Is the Bread of Life Discourse in John 6 about the Eucharist or not?

The Bread of Life Discourse seems a decision point. It is a fork in the road and the traveler must choose which path to follow because both cannot be walked. Commitment is initially trepidation because once a path is chosen one must follow wherever it leads.


By Smallbones (Own work) [CC0], via Wikimedia Commons

There seem to be two main views of the Bread of Life Discourse in John 6; a fork in the road. The two main, overall views are

  1. John 6 does describe the Eucharist.
  2. John 6 does not describe the Eucharist.

In short, does the Real Presence of Christ exist in the Eucharist?

For me, the decision between these two choices directly affects the overall perception of the Eucharist, and therefore Christianity in general, and leads down uncomfortable roads of thought.

For the moment let me lay that choice aside. First I am curious how many Christian traditions even connect the Bread of Life Discourse with the Eucharist.

There are four major traditions within Christianity that I will consider here; Roman Catholicism, Eastern Orthodoxy, Church of England, and Protestantism/Reformed which is pretty much everyone else.

—-VIEW 1—-

Roman Catholicism

Roman Catholicism is easy; it connects John 6 with the Eucharist and needs no detailed references. Look up explanations of the Eucharist by Dr. Scott Hahn, Stephen Ray, Fr. Robert Barron, Catholic Answers, or more official documents like the Council of Trent or the Catechism of the Catholic Church, and you will find Catholics using John 6 to explain the Real Presence of Christ in the Eucharist.

Eastern Orthodoxy

For the Eastern Orthodox, the study notes for John 6:51-59 in The Orthodox Study Bible say:

The Eucharistic significance of this passage is indisputable. Our Lord’s declaration that He is Himself the living bread that gives life reveals the Mystical Supper of the NT Church. John never reports the details of the Last Supper (such as the ‘words of institution’ recorded in Lk 22:19, 20); instead, he reveals the significance and truth of these events (events that were already known to his hearers) by reporting here Christ’s own words.[1]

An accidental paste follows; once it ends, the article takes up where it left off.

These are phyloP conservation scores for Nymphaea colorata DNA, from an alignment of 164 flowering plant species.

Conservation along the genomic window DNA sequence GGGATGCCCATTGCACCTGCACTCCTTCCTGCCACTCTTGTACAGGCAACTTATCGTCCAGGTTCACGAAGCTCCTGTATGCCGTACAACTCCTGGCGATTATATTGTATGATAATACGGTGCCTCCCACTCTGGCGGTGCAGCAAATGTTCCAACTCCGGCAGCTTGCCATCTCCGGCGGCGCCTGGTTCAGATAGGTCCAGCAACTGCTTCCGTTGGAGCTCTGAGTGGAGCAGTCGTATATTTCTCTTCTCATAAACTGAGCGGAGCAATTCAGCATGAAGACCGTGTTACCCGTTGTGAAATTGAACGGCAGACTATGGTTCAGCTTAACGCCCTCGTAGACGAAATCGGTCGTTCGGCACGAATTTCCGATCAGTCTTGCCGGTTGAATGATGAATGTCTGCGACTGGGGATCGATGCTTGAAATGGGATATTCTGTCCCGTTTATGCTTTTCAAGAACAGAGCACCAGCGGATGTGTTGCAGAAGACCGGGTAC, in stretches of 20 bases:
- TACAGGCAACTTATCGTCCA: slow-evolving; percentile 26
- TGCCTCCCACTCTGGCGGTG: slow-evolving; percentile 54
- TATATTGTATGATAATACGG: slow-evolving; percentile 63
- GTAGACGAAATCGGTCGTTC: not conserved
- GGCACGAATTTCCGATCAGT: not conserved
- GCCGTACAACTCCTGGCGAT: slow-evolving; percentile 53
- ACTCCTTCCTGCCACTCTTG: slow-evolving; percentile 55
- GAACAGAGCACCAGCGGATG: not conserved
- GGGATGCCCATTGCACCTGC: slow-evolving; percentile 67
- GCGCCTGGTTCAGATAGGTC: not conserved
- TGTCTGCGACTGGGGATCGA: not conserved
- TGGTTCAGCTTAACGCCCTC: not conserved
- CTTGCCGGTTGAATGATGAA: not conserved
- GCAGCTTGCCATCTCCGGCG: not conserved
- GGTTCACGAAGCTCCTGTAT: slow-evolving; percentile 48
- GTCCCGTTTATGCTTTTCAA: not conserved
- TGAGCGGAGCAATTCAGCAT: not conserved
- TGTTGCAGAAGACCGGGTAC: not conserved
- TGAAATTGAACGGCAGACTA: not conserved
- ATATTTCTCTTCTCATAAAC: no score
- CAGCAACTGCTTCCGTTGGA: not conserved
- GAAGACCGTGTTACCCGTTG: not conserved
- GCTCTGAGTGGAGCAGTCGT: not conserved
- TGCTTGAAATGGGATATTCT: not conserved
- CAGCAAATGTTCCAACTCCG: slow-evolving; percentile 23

In his book The Orthodox Church, Timothy Ware says:

As the words of the Epiclesis make abundantly plain, the Orthodox Church believes that after consecration the bread and wine become in very truth the Body and Blood of Christ: they are not mere symbols, but the reality.[2]

Though the Eastern Orthodox in general do not follow Roman Catholic theologians in attempting to nail down specifics on the change, they still believe there is certainly a change from bread and wine to Body and Blood of Jesus “in very truth” and they connect this belief to John 6.

(Side note: According to Ware, some Orthodox have even held to the Catholic doctrine of transubstantiation with its distinction between substance and accident. Interesting….)

Church of England

In general, Anglicanism has been agnostic about what it believes about the Eucharist. In fact, if Jaroslav Pelikan’s description[3] of the Church of England is correct it makes one wonder if, as a whole, it can really figure out and agree on much of anything.

However, there is a branch of Anglican theology known as Anglo-Catholicism which has a “High Church” view of ecclesiology and theology. Michael Ramsey, Archbishop of Canterbury from 1961-1974, was largely in line with this theology, though some claim[4] he was too liberal for it.

In his 1935 book The Gospel and the Catholic Church, Ramsey also connects the Bread of Life Discourse with the Eucharist saying Saint John “does not record the institution of the rite, but he unfolds its meaning in the discourses upon the Bread of Life in chapter 6.”

He also believes in the Real Presence, however that happens, and calls it a mystery.

Mystery means that Christ by His body and His blood feeds His people with Himself, and that the presence of His body and His blood is not the result of the individual’s faith, but, like the Incarnation itself, a presence of Jesus which faith may receive and which unfaith may reject. The gift is there, by the act of the Lord in His Church, just as Christ Incarnate was there in Galilee for men to receive or to reject. Such is the way of the Gospel of God.

Ramsey also says of the Eucharist,